Persepolis soccer team fans gesture at a Persepolis v Sanat Naft-e Abadan match in Iran's Premier League at Azadi stadium in Tehran, Iran August 31, 2022. FILE PHOTO/REUTERS./

By Kayhan Life Staff

Iran’s National Security Council has granted permission for women to enter certain football stadiums to watch men’s games, according to the head of the Iranian Football Federation.

Iran Football Federation President Mehdi Taj announced on July 9 that the Supreme National Security Council had authorized women to enter stadiums to watch men’s football, and said that a working group had been appointed to decide how to implement this resolution.

According to Taj, the Ministry of Interior, the Ministry of Sports and Youth, the Football Federation and two intelligence agencies will work out the modalities of how women will enter stadiums.

[aesop_image img=”” panorama=”off” align=”center” lightbox=”off” captionsrc=”custom” caption=”FILE PHOTO: Iranian women watch the practice session of Iran’s national soccer team from behind the railings as they banned from entering the stadium at Azadi (freedom) sport complex in Tehran, Iran . Reuters ” captionposition=”left” revealfx=”off” overlay_revealfx=”off”]

Taj said women’s “attending and not attending” games in stadiums is no longer an issue, and added: “Women will be present in stadiums such as Gol Gohar, Sepahan, Zob Ahan and Ghadir Ahvaz, which are suitable. Azadi Stadium should also be readied.”

Taj did not provide any further explanations about the two intelligence agencies that are supposed to play a role in planning for women to enter the stadiums. Based on this announcement, there appear to be security and ideological  considerations to women watching men’s football in stadiums, and any authorization given by the Iranian authorities seems not to extend to all stadiums.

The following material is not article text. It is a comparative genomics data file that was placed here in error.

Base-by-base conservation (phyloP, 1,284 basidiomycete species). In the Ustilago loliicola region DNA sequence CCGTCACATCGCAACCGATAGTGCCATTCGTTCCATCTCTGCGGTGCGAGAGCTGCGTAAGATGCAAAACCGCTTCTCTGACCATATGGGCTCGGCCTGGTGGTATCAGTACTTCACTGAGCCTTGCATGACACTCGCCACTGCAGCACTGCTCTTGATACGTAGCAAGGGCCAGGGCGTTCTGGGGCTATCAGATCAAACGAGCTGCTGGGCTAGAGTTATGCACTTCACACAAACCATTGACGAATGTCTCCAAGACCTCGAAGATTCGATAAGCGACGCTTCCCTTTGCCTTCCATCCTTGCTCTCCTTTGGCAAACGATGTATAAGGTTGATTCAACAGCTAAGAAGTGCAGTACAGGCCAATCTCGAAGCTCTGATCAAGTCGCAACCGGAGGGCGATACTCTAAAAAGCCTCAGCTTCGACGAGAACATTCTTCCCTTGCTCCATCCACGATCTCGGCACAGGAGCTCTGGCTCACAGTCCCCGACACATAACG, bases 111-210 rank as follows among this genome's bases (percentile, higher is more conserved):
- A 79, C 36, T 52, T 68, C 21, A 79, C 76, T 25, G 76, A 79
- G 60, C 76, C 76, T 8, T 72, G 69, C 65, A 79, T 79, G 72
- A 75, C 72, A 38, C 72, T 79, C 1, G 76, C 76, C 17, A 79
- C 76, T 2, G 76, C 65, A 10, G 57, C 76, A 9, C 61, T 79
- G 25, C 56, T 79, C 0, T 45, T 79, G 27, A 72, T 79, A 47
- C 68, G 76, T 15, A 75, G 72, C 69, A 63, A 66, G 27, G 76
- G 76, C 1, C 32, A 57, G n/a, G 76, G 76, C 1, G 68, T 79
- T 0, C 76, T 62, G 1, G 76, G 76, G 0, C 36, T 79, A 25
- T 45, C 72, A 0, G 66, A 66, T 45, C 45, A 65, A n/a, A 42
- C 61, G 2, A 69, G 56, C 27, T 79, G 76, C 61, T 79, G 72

For years, Iranian women have been attempting to break the ban on entering football stadiums. They have faced numerous incidents and humiliations. In the past years alone, there have been two serious incidents.

One was the self-immolation of Sahar Khodayari, known as “the Blue Girl,” in protest against the ban on women in stadiums, and the other, clashes that broke out at Mashhad Stadium when female ticket holders were faced with pepper spray.

Sahar Khodayari, known as “the Blue Girl” entered Azadi Stadium on Tuesday, March 12, 2019 to watch the match between her favorite team Esteghlal (Taj) and Al Ain, but after being identified by the police officers, she was detained for one night and released on a bail of 500 million Rials. She was sentenced to six months in prison.

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Sahar committed self-immolation in front of the Tehran Prosecutor’s Office in protest against the six-month prison sentence for the crime of “attempting to enter the stadium,” and died at the Motahari Hospital at 4 am on Monday, September 9. The death of Sahar triggered an outpouring of grief in public opinion, especially  on social media.

The Iranian authorities’ continued ban on women in football stadiums has sparked reaction from the Federation of International Football Associations, or FIFA.